Take a moment. Think about what you know about mental illness.
Think about a time when you openly talked about mental illness. If you can’t think of a time, you are on your way to understanding the stigma that surrounds mental illness. If you can think of a time when you had a conversation around mental illness, try to remember how you or others around you felt. Were there feelings of unease, a shyness to speak up, or even a rush to change the topic? If so, you have experienced stigma around mental illness. The uncomfortable feelings of approaching the topic held you back from talking about it.
So what is stigma? It is a set of unfair beliefs that are the result of stereotypes; it is a polite word for discrimination.
Individuals who have a physical illness receive family support, “Get Well” cards in the mail from friends, food dropped off during recovery. This is not true of individuals with mental illness. Many sit in silence, shame and secrecy because many have been judged for being “weak,” “crazy” and “stupid.” Many have been told to “just snap out of it,” “just get over it.” Individuals with mental illness almost never hear the words “Hope you feel better soon.”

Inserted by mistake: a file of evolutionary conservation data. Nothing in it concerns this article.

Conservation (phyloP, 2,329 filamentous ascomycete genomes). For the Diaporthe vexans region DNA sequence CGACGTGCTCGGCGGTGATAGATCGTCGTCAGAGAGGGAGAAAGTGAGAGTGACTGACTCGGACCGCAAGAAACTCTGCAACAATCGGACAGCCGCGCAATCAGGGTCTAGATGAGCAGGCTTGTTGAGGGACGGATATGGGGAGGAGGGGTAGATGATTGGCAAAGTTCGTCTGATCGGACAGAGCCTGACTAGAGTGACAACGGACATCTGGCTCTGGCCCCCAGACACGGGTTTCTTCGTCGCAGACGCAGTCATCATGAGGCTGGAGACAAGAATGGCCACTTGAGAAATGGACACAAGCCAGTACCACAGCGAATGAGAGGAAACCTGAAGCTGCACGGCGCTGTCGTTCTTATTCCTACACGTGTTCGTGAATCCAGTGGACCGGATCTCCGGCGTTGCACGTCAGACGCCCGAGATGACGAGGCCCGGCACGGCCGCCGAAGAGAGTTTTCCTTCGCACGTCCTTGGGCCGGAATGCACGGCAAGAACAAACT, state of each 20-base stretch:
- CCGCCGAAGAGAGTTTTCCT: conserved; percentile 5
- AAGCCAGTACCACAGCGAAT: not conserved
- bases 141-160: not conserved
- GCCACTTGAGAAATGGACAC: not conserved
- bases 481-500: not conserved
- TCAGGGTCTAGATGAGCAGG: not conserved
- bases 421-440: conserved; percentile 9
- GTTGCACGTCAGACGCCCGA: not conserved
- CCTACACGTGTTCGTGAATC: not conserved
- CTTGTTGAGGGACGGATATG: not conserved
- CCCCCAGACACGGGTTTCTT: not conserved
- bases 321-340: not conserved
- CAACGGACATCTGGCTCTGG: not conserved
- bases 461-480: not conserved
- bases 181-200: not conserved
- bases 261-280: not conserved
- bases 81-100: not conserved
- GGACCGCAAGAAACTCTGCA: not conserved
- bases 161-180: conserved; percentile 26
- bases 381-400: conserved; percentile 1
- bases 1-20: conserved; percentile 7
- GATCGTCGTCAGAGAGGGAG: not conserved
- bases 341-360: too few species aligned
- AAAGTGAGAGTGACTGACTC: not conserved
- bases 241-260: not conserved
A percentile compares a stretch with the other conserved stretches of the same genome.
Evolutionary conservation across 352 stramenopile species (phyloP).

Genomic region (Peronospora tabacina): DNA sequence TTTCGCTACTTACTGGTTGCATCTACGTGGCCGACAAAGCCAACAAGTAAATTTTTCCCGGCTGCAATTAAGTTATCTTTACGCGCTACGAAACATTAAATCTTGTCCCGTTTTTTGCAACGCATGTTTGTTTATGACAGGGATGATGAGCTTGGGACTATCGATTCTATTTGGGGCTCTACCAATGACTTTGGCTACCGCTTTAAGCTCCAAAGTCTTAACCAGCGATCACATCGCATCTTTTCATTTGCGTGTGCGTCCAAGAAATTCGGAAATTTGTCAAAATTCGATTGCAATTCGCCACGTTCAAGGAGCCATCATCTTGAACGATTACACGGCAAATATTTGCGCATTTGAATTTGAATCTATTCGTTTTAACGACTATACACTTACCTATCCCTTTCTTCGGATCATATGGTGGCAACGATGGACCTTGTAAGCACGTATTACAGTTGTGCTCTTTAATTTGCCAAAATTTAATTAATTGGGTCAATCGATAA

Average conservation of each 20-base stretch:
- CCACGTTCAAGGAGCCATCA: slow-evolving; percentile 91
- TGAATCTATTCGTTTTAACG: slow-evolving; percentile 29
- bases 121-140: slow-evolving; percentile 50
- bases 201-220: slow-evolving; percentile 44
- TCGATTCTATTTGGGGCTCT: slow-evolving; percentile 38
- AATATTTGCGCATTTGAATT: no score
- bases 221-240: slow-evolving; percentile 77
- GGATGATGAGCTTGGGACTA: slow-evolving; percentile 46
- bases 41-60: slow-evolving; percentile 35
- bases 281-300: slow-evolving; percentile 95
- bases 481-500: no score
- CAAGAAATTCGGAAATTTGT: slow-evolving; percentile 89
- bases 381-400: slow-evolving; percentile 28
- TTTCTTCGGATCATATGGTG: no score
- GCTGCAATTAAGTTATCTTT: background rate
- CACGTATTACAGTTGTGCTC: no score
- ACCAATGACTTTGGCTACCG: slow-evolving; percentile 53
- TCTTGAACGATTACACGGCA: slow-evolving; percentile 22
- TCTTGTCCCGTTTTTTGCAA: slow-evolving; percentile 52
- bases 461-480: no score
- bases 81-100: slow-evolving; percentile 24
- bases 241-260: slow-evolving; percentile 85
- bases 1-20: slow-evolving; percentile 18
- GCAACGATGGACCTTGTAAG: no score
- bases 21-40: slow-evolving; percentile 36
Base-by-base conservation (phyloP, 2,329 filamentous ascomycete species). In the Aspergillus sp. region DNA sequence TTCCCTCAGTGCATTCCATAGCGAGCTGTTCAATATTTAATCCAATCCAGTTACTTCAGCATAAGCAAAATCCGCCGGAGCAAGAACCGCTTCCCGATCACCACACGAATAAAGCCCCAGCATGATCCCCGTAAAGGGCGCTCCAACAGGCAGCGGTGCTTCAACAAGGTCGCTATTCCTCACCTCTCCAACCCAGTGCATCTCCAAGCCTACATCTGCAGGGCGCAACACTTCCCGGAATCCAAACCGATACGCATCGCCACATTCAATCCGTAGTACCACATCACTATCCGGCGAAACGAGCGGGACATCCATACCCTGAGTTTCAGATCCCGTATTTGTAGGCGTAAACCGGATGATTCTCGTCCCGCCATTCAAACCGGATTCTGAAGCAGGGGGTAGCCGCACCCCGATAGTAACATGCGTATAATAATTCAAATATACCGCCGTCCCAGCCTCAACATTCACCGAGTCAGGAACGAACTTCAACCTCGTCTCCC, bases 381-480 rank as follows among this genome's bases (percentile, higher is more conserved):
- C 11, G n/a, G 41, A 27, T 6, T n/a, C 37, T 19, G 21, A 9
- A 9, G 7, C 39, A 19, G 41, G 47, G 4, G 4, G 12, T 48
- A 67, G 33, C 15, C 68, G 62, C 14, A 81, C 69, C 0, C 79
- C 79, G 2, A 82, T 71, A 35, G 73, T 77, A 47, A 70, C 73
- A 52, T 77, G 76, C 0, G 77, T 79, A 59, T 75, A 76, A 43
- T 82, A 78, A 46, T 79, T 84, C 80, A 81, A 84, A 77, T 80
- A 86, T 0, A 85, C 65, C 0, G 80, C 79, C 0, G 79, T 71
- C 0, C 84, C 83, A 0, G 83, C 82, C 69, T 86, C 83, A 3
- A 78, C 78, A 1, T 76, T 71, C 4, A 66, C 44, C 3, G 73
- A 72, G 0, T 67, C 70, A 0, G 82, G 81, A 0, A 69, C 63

When compared with all other disease, including cancer and heart disease, mental illness ranks 1st in causing disability in the United States. While most individuals openly talk about cancer or asthma without the worry of being blamed, judged or stigmatized, the same is not true of those with a mental illness diagnosis.
Why are we so uncomfortable about the conversation? These feelings can occur for various reasons; a lack of information, a fear of being judged, and even a subconsciously negative feeling.
Breaking the Silence New Mexico strives to break the stigma surrounding mental illness by educating others and starting conversations. If we start exposing ourselves to the reality of these illnesses that can occur in our brains, things can change… and we will be part of the solution rather than adding to the problem. Research shows that as stigma is reduced, more people seek the help they need.
We need your support—HELP US KEEP THE CONVERSATION GOING.
If you or someone you know is having a tough time, visit our RESOURCE page. Do not hesitate to reach out.